Want to get your kids excited about visiting art museums? These strategies will have even hard-to-please kids begging to spend the day exploring the nearest one.
Use Museum Resources
Before you visit any art museum, check its website for kid-friendly programs, such as family days, drop-in art studios and story hour for toddlers. Some even have online resources to help you plan your trip. On the Art Institute of Chicago’s website, for example, families can plan a custom itinerary and print out activities through its JourneyMaker program.
Similarly, #metkids guides kids through the Metropolitan Museum of Art in New York City. By clicking on highlighted objects on the interactive map, kids can learn cool facts about the piece and watch videos. Prompts also encourage them to use their imagination or create art inspired by the piece they are viewing.
No time to visit the website before you go? Stop by the information desk when you arrive. Many art museums have guides or activities to help engage kids. At the Dallas Museum of Art, for instance, you can check out a family tote or pick up a family guide (in English or Spanish) for Little Bookworms, Dog Lovers, Cat Lovers, The Flower Child and Music Lovers.
The information desk can also tell you about museum highlights families won’t want to miss. At the Milwaukee Art Museum, staff would tell you not to miss the Kohl’s Art Generation Open Studio, where kids can sculpt, paint or write a story inspired by art in the museum.
Arrange a Guided Tour
Some art museums offer special tours for families. The Solomon R. Guggenheim Museum in New York City conducts family-friendly tours on the second Sunday of the month. In Paris, the Louvre hosts family tours every weekend, including the My First Louvre tour, held at 11 a.m. every Saturday and Sunday.
If you don’t see any family tours, ask about them before you go. Some art museums, like the National Gallery of Art in Washington, D.C., offer private tours catered to your needs and interest.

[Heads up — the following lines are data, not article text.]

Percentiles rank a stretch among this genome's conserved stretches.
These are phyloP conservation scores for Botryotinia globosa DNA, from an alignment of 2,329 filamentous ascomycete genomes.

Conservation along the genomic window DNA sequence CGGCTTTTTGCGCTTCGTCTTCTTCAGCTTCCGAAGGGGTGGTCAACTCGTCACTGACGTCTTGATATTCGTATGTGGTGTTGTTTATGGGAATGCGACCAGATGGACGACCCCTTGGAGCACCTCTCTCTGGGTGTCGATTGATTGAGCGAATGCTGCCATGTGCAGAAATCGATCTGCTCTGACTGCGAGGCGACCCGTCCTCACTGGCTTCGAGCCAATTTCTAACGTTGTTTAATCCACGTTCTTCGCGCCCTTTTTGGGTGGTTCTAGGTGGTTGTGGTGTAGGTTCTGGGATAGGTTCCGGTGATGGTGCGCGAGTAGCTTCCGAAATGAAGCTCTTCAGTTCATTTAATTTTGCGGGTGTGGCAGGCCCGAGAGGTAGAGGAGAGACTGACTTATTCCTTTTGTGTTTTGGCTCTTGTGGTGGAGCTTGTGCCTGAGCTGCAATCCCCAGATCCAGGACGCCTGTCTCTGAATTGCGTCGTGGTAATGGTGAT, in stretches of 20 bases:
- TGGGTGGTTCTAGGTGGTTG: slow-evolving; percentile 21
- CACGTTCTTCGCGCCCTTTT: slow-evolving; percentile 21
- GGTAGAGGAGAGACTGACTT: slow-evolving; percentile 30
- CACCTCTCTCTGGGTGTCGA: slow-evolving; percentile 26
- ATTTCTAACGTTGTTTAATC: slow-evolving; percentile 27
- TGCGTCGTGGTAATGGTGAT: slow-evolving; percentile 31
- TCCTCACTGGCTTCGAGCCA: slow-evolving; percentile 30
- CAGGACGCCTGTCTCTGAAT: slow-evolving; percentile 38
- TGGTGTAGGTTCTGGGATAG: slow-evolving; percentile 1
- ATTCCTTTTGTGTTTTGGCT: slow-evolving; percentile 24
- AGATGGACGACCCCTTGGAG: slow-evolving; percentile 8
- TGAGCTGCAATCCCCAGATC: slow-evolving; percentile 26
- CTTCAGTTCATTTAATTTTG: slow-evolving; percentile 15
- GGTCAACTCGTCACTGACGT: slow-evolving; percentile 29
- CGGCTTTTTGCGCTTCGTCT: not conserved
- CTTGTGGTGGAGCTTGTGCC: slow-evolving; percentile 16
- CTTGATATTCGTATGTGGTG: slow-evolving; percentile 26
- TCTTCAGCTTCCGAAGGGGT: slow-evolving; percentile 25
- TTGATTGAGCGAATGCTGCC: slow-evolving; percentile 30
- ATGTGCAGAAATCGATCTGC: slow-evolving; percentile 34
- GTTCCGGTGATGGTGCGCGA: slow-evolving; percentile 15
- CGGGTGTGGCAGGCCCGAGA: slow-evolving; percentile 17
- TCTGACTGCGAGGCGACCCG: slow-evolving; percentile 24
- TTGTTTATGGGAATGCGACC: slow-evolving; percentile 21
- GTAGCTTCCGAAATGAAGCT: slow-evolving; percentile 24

Not to mention, tour companies sometimes offer family-oriented tours and activities at popular art museums, like the Louvre. For example, That Museum creates treasure hunts at the Louvre for tweens and teens. (For a slightly higher fee, they’ll design a challenge for those ages 5 to 13.) Check with the museum before you go to see if local companies offer similar activities in their art museum.
You don’t have to rely on museum resources or tours, though, to keep your kids engaged at an art museum. Make viewing art a game. Have your child study a favorite piece for several minutes, turn around and ask them questions to see how much they remember. Or play 20 questions by having them select a piece and letting you ask 20 questions to guess which one they chose.
Or, before you go, Google “art museum scavenger hunt” to find free printables that have your child search for a “painting with clouds,” a mask and other common pieces during your visit. Similarly, you can purchase postcards in the gift shop before you enter the galleries and encourage your child to search for the artwork featured on the cards.
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